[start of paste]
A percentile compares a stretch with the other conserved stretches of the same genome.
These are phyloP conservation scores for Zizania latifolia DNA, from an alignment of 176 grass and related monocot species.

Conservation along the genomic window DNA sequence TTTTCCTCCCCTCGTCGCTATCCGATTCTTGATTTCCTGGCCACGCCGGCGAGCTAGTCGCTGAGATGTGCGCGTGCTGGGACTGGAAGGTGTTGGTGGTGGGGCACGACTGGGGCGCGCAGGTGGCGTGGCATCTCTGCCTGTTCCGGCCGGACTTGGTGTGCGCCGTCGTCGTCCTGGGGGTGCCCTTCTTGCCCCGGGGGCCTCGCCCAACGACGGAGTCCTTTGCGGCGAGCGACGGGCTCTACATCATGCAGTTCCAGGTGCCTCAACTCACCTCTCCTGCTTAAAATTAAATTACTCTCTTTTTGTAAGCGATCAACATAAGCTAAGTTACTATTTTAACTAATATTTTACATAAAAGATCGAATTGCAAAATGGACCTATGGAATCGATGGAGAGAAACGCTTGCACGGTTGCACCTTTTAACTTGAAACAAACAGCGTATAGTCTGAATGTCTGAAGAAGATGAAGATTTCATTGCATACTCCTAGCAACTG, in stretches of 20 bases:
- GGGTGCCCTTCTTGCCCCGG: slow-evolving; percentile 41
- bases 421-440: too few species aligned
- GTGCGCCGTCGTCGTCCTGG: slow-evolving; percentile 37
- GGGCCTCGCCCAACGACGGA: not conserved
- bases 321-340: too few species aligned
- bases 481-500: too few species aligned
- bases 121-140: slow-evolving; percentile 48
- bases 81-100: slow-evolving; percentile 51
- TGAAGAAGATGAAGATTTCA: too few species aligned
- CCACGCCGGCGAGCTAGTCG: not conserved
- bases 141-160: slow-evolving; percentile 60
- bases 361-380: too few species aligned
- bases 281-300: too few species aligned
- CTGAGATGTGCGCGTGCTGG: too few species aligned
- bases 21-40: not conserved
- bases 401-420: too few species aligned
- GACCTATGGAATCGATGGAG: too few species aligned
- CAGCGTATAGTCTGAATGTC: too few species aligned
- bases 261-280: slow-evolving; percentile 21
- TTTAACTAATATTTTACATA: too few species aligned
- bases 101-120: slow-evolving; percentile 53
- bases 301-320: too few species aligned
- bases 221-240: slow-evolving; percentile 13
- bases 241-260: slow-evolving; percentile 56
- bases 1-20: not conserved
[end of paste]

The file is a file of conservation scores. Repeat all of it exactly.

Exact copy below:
A percentile compares a stretch with the other conserved stretches of the same genome.
These are phyloP conservation scores for Zizania latifolia DNA, from an alignment of 176 grass and related monocot species.

Conservation along the genomic window DNA sequence TTTTCCTCCCCTCGTCGCTATCCGATTCTTGATTTCCTGGCCACGCCGGCGAGCTAGTCGCTGAGATGTGCGCGTGCTGGGACTGGAAGGTGTTGGTGGTGGGGCACGACTGGGGCGCGCAGGTGGCGTGGCATCTCTGCCTGTTCCGGCCGGACTTGGTGTGCGCCGTCGTCGTCCTGGGGGTGCCCTTCTTGCCCCGGGGGCCTCGCCCAACGACGGAGTCCTTTGCGGCGAGCGACGGGCTCTACATCATGCAGTTCCAGGTGCCTCAACTCACCTCTCCTGCTTAAAATTAAATTACTCTCTTTTTGTAAGCGATCAACATAAGCTAAGTTACTATTTTAACTAATATTTTACATAAAAGATCGAATTGCAAAATGGACCTATGGAATCGATGGAGAGAAACGCTTGCACGGTTGCACCTTTTAACTTGAAACAAACAGCGTATAGTCTGAATGTCTGAAGAAGATGAAGATTTCATTGCATACTCCTAGCAACTG, in stretches of 20 bases:
- GGGTGCCCTTCTTGCCCCGG: slow-evolving; percentile 41
- bases 421-440: too few species aligned
- GTGCGCCGTCGTCGTCCTGG: slow-evolving; percentile 37
- GGGCCTCGCCCAACGACGGA: not conserved
- bases 321-340: too few species aligned
- bases 481-500: too few species aligned
- bases 121-140: slow-evolving; percentile 48
- bases 81-100: slow-evolving; percentile 51
- TGAAGAAGATGAAGATTTCA: too few species aligned
- CCACGCCGGCGAGCTAGTCG: not conserved
- bases 141-160: slow-evolving; percentile 60
- bases 361-380: too few species aligned
- bases 281-300: too few species aligned
- CTGAGATGTGCGCGTGCTGG: too few species aligned
- bases 21-40: not conserved
- bases 401-420: too few species aligned
- GACCTATGGAATCGATGGAG: too few species aligned
- CAGCGTATAGTCTGAATGTC: too few species aligned
- bases 261-280: slow-evolving; percentile 21
- TTTAACTAATATTTTACATA: too few species aligned
- bases 101-120: slow-evolving; percentile 53
- bases 301-320: too few species aligned
- bases 221-240: slow-evolving; percentile 13
- bases 241-260: slow-evolving; percentile 56
- bases 1-20: not conserved